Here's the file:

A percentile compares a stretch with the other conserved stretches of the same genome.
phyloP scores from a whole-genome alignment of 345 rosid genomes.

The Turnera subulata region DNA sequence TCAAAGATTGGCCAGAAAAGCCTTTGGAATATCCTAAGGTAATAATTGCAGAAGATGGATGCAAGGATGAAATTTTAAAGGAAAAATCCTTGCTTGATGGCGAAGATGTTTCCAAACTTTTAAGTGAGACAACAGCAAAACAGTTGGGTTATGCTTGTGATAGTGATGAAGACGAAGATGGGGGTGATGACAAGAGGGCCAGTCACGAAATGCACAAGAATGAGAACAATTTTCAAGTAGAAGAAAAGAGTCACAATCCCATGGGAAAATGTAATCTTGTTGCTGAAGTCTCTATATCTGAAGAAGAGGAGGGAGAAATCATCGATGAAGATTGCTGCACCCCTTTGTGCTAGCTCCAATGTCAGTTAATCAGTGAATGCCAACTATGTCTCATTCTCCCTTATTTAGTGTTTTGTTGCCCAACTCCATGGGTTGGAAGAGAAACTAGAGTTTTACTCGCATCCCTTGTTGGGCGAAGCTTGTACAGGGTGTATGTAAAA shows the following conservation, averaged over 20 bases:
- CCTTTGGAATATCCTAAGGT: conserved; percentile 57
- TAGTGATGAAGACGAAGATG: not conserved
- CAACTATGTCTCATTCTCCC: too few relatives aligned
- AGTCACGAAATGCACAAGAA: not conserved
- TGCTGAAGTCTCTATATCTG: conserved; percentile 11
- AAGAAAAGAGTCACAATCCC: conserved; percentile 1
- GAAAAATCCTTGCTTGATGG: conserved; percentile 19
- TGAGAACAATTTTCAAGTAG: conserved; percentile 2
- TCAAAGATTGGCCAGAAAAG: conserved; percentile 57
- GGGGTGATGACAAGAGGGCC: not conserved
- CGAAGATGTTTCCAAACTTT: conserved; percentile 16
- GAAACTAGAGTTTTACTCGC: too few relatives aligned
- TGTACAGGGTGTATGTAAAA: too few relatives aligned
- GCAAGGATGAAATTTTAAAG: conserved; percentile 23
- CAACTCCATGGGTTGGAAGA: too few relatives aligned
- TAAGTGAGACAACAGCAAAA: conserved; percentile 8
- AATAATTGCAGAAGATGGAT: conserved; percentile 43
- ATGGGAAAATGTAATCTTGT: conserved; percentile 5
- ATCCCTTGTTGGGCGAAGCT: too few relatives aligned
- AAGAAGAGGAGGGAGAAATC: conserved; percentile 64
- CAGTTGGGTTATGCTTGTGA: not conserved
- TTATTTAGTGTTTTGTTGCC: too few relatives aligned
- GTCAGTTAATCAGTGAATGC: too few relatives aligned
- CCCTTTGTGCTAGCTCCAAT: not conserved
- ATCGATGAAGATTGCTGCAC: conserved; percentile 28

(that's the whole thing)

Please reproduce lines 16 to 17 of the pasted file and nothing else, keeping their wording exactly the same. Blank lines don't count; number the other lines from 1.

- TGTACAGGGTGTATGTAAAA: too few relatives aligned
- GCAAGGATGAAATTTTAAAG: conserved; percentile 23